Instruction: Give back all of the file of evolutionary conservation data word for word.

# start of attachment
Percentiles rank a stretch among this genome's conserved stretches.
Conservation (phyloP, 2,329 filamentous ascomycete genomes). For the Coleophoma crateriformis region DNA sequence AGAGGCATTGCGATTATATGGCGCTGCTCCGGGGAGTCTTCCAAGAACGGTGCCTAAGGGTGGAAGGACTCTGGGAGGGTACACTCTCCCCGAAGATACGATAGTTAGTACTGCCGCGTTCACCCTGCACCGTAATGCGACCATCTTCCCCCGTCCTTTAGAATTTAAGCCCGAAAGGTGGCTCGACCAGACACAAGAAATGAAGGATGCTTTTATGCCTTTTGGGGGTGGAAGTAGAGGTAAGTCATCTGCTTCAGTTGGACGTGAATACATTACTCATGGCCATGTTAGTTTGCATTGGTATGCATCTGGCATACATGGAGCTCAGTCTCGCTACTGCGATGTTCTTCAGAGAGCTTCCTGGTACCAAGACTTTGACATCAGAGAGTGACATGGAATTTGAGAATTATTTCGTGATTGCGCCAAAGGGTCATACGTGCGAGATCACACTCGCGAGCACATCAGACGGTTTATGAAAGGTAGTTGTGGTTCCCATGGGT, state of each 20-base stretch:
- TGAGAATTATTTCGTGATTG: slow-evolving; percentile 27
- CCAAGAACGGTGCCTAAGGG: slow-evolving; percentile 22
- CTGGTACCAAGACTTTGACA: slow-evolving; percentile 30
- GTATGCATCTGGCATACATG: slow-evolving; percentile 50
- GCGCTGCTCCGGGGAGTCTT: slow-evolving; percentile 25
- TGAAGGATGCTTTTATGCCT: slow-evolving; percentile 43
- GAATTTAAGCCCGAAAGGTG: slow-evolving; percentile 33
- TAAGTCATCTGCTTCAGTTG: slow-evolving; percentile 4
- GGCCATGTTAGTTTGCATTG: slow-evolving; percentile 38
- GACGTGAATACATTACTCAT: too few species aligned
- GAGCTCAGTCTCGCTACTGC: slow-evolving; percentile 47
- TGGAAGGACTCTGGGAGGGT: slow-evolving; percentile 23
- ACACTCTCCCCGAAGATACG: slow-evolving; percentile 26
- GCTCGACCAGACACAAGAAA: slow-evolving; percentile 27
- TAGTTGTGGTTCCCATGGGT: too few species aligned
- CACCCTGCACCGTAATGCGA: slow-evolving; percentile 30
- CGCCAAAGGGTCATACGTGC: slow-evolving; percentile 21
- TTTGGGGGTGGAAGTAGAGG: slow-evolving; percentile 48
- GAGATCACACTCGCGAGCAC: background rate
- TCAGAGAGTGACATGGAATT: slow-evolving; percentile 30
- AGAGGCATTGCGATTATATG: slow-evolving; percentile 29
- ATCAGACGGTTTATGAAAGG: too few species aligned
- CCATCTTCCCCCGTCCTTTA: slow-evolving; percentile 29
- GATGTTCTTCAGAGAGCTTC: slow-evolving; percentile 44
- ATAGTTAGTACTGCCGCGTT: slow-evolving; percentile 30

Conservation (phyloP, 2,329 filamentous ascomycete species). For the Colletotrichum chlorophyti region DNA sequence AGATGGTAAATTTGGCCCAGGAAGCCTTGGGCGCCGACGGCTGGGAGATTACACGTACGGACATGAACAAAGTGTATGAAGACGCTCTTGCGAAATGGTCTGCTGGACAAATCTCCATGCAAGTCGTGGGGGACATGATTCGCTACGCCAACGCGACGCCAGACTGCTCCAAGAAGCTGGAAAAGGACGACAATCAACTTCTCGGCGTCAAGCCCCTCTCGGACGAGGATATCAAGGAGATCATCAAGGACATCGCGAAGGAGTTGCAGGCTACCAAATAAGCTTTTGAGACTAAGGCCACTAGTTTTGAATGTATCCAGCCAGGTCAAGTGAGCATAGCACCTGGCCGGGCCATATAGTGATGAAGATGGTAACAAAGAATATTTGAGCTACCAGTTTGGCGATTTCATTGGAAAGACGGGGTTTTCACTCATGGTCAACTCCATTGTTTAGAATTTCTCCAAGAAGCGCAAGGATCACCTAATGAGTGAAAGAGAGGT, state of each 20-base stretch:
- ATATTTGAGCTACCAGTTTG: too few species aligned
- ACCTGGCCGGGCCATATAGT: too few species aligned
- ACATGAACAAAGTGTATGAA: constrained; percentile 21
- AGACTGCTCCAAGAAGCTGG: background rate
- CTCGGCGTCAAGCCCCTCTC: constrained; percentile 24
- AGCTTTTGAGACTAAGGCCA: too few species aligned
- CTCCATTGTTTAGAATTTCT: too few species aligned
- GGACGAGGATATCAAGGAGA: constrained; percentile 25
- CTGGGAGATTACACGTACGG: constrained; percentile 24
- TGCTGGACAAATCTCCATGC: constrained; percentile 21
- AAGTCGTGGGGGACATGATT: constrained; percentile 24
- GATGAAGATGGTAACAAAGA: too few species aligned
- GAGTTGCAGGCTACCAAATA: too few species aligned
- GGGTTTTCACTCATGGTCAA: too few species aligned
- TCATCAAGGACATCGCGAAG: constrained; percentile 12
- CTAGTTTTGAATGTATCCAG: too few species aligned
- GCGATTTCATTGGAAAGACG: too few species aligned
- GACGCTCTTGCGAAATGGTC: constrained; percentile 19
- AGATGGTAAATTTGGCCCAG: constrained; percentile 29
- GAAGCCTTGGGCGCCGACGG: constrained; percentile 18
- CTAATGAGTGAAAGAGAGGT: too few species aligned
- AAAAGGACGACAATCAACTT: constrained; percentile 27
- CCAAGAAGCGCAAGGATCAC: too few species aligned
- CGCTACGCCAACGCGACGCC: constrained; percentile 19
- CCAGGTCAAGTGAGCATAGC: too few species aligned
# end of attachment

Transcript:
Percentiles rank a stretch among this genome's conserved stretches.
Conservation (phyloP, 2,329 filamentous ascomycete genomes). For the Coleophoma crateriformis region DNA sequence AGAGGCATTGCGATTATATGGCGCTGCTCCGGGGAGTCTTCCAAGAACGGTGCCTAAGGGTGGAAGGACTCTGGGAGGGTACACTCTCCCCGAAGATACGATAGTTAGTACTGCCGCGTTCACCCTGCACCGTAATGCGACCATCTTCCCCCGTCCTTTAGAATTTAAGCCCGAAAGGTGGCTCGACCAGACACAAGAAATGAAGGATGCTTTTATGCCTTTTGGGGGTGGAAGTAGAGGTAAGTCATCTGCTTCAGTTGGACGTGAATACATTACTCATGGCCATGTTAGTTTGCATTGGTATGCATCTGGCATACATGGAGCTCAGTCTCGCTACTGCGATGTTCTTCAGAGAGCTTCCTGGTACCAAGACTTTGACATCAGAGAGTGACATGGAATTTGAGAATTATTTCGTGATTGCGCCAAAGGGTCATACGTGCGAGATCACACTCGCGAGCACATCAGACGGTTTATGAAAGGTAGTTGTGGTTCCCATGGGT, state of each 20-base stretch:
- TGAGAATTATTTCGTGATTG: slow-evolving; percentile 27
- CCAAGAACGGTGCCTAAGGG: slow-evolving; percentile 22
- CTGGTACCAAGACTTTGACA: slow-evolving; percentile 30
- GTATGCATCTGGCATACATG: slow-evolving; percentile 50
- GCGCTGCTCCGGGGAGTCTT: slow-evolving; percentile 25
- TGAAGGATGCTTTTATGCCT: slow-evolving; percentile 43
- GAATTTAAGCCCGAAAGGTG: slow-evolving; percentile 33
- TAAGTCATCTGCTTCAGTTG: slow-evolving; percentile 4
- GGCCATGTTAGTTTGCATTG: slow-evolving; percentile 38
- GACGTGAATACATTACTCAT: too few species aligned
- GAGCTCAGTCTCGCTACTGC: slow-evolving; percentile 47
- TGGAAGGACTCTGGGAGGGT: slow-evolving; percentile 23
- ACACTCTCCCCGAAGATACG: slow-evolving; percentile 26
- GCTCGACCAGACACAAGAAA: slow-evolving; percentile 27
- TAGTTGTGGTTCCCATGGGT: too few species aligned
- CACCCTGCACCGTAATGCGA: slow-evolving; percentile 30
- CGCCAAAGGGTCATACGTGC: slow-evolving; percentile 21
- TTTGGGGGTGGAAGTAGAGG: slow-evolving; percentile 48
- GAGATCACACTCGCGAGCAC: background rate
- TCAGAGAGTGACATGGAATT: slow-evolving; percentile 30
- AGAGGCATTGCGATTATATG: slow-evolving; percentile 29
- ATCAGACGGTTTATGAAAGG: too few species aligned
- CCATCTTCCCCCGTCCTTTA: slow-evolving; percentile 29
- GATGTTCTTCAGAGAGCTTC: slow-evolving; percentile 44
- ATAGTTAGTACTGCCGCGTT: slow-evolving; percentile 30

Conservation (phyloP, 2,329 filamentous ascomycete species). For the Colletotrichum chlorophyti region DNA sequence AGATGGTAAATTTGGCCCAGGAAGCCTTGGGCGCCGACGGCTGGGAGATTACACGTACGGACATGAACAAAGTGTATGAAGACGCTCTTGCGAAATGGTCTGCTGGACAAATCTCCATGCAAGTCGTGGGGGACATGATTCGCTACGCCAACGCGACGCCAGACTGCTCCAAGAAGCTGGAAAAGGACGACAATCAACTTCTCGGCGTCAAGCCCCTCTCGGACGAGGATATCAAGGAGATCATCAAGGACATCGCGAAGGAGTTGCAGGCTACCAAATAAGCTTTTGAGACTAAGGCCACTAGTTTTGAATGTATCCAGCCAGGTCAAGTGAGCATAGCACCTGGCCGGGCCATATAGTGATGAAGATGGTAACAAAGAATATTTGAGCTACCAGTTTGGCGATTTCATTGGAAAGACGGGGTTTTCACTCATGGTCAACTCCATTGTTTAGAATTTCTCCAAGAAGCGCAAGGATCACCTAATGAGTGAAAGAGAGGT, state of each 20-base stretch:
- ATATTTGAGCTACCAGTTTG: too few species aligned
- ACCTGGCCGGGCCATATAGT: too few species aligned
- ACATGAACAAAGTGTATGAA: constrained; percentile 21
- AGACTGCTCCAAGAAGCTGG: background rate
- CTCGGCGTCAAGCCCCTCTC: constrained; percentile 24
- AGCTTTTGAGACTAAGGCCA: too few species aligned
- CTCCATTGTTTAGAATTTCT: too few species aligned
- GGACGAGGATATCAAGGAGA: constrained; percentile 25
- CTGGGAGATTACACGTACGG: constrained; percentile 24
- TGCTGGACAAATCTCCATGC: constrained; percentile 21
- AAGTCGTGGGGGACATGATT: constrained; percentile 24
- GATGAAGATGGTAACAAAGA: too few species aligned
- GAGTTGCAGGCTACCAAATA: too few species aligned
- GGGTTTTCACTCATGGTCAA: too few species aligned
- TCATCAAGGACATCGCGAAG: constrained; percentile 12
- CTAGTTTTGAATGTATCCAG: too few species aligned
- GCGATTTCATTGGAAAGACG: too few species aligned
- GACGCTCTTGCGAAATGGTC: constrained; percentile 19
- AGATGGTAAATTTGGCCCAG: constrained; percentile 29
- GAAGCCTTGGGCGCCGACGG: constrained; percentile 18
- CTAATGAGTGAAAGAGAGGT: too few species aligned
- AAAAGGACGACAATCAACTT: constrained; percentile 27
- CCAAGAAGCGCAAGGATCAC: too few species aligned
- CGCTACGCCAACGCGACGCC: constrained; percentile 19
- CCAGGTCAAGTGAGCATAGC: too few species aligned